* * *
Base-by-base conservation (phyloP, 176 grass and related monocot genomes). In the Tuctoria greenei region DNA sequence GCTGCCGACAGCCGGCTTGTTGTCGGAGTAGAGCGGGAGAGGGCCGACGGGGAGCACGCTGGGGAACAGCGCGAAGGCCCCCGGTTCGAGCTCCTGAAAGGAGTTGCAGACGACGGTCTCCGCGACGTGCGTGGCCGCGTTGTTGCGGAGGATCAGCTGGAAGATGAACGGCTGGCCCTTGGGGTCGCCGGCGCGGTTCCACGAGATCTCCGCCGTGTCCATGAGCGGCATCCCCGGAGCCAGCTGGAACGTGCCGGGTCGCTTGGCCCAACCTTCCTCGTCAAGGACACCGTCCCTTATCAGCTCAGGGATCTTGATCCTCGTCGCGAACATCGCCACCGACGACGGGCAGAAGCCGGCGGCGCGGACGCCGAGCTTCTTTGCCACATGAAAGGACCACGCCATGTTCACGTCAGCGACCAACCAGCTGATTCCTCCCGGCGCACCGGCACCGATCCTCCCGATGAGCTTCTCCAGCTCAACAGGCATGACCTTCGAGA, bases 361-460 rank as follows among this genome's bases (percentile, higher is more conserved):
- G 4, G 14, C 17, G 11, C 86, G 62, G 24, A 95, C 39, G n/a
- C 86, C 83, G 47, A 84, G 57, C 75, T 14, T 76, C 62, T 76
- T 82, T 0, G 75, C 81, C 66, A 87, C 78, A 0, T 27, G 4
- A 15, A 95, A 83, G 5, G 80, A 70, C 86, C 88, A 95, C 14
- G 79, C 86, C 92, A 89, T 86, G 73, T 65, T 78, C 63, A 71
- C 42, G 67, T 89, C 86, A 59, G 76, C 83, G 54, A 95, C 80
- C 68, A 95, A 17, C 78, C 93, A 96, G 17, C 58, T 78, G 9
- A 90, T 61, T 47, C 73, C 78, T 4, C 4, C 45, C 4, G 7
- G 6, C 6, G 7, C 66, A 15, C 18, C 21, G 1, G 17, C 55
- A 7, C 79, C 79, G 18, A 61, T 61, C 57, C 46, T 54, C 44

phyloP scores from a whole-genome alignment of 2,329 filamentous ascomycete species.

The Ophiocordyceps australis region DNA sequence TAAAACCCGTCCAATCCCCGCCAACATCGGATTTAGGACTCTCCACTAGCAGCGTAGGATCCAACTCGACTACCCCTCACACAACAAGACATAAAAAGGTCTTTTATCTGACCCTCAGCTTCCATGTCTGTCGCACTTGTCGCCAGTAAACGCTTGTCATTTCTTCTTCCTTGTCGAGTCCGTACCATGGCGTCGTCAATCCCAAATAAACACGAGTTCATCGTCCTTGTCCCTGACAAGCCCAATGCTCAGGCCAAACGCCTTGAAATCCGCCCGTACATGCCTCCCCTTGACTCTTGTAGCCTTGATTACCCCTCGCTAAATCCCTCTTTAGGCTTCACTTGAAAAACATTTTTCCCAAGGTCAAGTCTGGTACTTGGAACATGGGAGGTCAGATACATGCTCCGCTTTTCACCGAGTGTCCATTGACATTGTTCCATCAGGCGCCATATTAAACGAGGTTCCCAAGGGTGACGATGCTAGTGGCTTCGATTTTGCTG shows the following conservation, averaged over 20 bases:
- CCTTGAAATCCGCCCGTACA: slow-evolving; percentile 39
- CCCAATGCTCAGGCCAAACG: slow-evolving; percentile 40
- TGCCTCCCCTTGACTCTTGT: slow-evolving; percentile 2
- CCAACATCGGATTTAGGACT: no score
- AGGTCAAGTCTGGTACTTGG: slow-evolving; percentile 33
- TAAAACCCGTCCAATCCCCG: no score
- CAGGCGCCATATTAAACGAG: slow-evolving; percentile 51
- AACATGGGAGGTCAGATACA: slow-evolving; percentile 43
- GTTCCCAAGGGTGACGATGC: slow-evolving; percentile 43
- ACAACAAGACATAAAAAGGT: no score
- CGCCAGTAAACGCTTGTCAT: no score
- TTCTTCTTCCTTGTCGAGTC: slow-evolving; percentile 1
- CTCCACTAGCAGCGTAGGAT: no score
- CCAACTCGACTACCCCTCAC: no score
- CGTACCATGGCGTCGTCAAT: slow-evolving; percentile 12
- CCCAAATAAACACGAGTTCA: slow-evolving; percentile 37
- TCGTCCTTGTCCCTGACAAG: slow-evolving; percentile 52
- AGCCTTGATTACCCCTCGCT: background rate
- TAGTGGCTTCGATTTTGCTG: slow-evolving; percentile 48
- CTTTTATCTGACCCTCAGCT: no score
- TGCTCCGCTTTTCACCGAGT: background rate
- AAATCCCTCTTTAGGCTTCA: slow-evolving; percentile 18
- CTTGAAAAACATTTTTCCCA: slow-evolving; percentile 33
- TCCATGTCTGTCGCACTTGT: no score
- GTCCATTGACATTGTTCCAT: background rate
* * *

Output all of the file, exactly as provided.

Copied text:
Base-by-base conservation (phyloP, 176 grass and related monocot genomes). In the Tuctoria greenei region DNA sequence GCTGCCGACAGCCGGCTTGTTGTCGGAGTAGAGCGGGAGAGGGCCGACGGGGAGCACGCTGGGGAACAGCGCGAAGGCCCCCGGTTCGAGCTCCTGAAAGGAGTTGCAGACGACGGTCTCCGCGACGTGCGTGGCCGCGTTGTTGCGGAGGATCAGCTGGAAGATGAACGGCTGGCCCTTGGGGTCGCCGGCGCGGTTCCACGAGATCTCCGCCGTGTCCATGAGCGGCATCCCCGGAGCCAGCTGGAACGTGCCGGGTCGCTTGGCCCAACCTTCCTCGTCAAGGACACCGTCCCTTATCAGCTCAGGGATCTTGATCCTCGTCGCGAACATCGCCACCGACGACGGGCAGAAGCCGGCGGCGCGGACGCCGAGCTTCTTTGCCACATGAAAGGACCACGCCATGTTCACGTCAGCGACCAACCAGCTGATTCCTCCCGGCGCACCGGCACCGATCCTCCCGATGAGCTTCTCCAGCTCAACAGGCATGACCTTCGAGA, bases 361-460 rank as follows among this genome's bases (percentile, higher is more conserved):
- G 4, G 14, C 17, G 11, C 86, G 62, G 24, A 95, C 39, G n/a
- C 86, C 83, G 47, A 84, G 57, C 75, T 14, T 76, C 62, T 76
- T 82, T 0, G 75, C 81, C 66, A 87, C 78, A 0, T 27, G 4
- A 15, A 95, A 83, G 5, G 80, A 70, C 86, C 88, A 95, C 14
- G 79, C 86, C 92, A 89, T 86, G 73, T 65, T 78, C 63, A 71
- C 42, G 67, T 89, C 86, A 59, G 76, C 83, G 54, A 95, C 80
- C 68, A 95, A 17, C 78, C 93, A 96, G 17, C 58, T 78, G 9
- A 90, T 61, T 47, C 73, C 78, T 4, C 4, C 45, C 4, G 7
- G 6, C 6, G 7, C 66, A 15, C 18, C 21, G 1, G 17, C 55
- A 7, C 79, C 79, G 18, A 61, T 61, C 57, C 46, T 54, C 44

phyloP scores from a whole-genome alignment of 2,329 filamentous ascomycete species.

The Ophiocordyceps australis region DNA sequence TAAAACCCGTCCAATCCCCGCCAACATCGGATTTAGGACTCTCCACTAGCAGCGTAGGATCCAACTCGACTACCCCTCACACAACAAGACATAAAAAGGTCTTTTATCTGACCCTCAGCTTCCATGTCTGTCGCACTTGTCGCCAGTAAACGCTTGTCATTTCTTCTTCCTTGTCGAGTCCGTACCATGGCGTCGTCAATCCCAAATAAACACGAGTTCATCGTCCTTGTCCCTGACAAGCCCAATGCTCAGGCCAAACGCCTTGAAATCCGCCCGTACATGCCTCCCCTTGACTCTTGTAGCCTTGATTACCCCTCGCTAAATCCCTCTTTAGGCTTCACTTGAAAAACATTTTTCCCAAGGTCAAGTCTGGTACTTGGAACATGGGAGGTCAGATACATGCTCCGCTTTTCACCGAGTGTCCATTGACATTGTTCCATCAGGCGCCATATTAAACGAGGTTCCCAAGGGTGACGATGCTAGTGGCTTCGATTTTGCTG shows the following conservation, averaged over 20 bases:
- CCTTGAAATCCGCCCGTACA: slow-evolving; percentile 39
- CCCAATGCTCAGGCCAAACG: slow-evolving; percentile 40
- TGCCTCCCCTTGACTCTTGT: slow-evolving; percentile 2
- CCAACATCGGATTTAGGACT: no score
- AGGTCAAGTCTGGTACTTGG: slow-evolving; percentile 33
- TAAAACCCGTCCAATCCCCG: no score
- CAGGCGCCATATTAAACGAG: slow-evolving; percentile 51
- AACATGGGAGGTCAGATACA: slow-evolving; percentile 43
- GTTCCCAAGGGTGACGATGC: slow-evolving; percentile 43
- ACAACAAGACATAAAAAGGT: no score
- CGCCAGTAAACGCTTGTCAT: no score
- TTCTTCTTCCTTGTCGAGTC: slow-evolving; percentile 1
- CTCCACTAGCAGCGTAGGAT: no score
- CCAACTCGACTACCCCTCAC: no score
- CGTACCATGGCGTCGTCAAT: slow-evolving; percentile 12
- CCCAAATAAACACGAGTTCA: slow-evolving; percentile 37
- TCGTCCTTGTCCCTGACAAG: slow-evolving; percentile 52
- AGCCTTGATTACCCCTCGCT: background rate
- TAGTGGCTTCGATTTTGCTG: slow-evolving; percentile 48
- CTTTTATCTGACCCTCAGCT: no score
- TGCTCCGCTTTTCACCGAGT: background rate
- AAATCCCTCTTTAGGCTTCA: slow-evolving; percentile 18
- CTTGAAAAACATTTTTCCCA: slow-evolving; percentile 33
- TCCATGTCTGTCGCACTTGT: no score
- GTCCATTGACATTGTTCCAT: background rate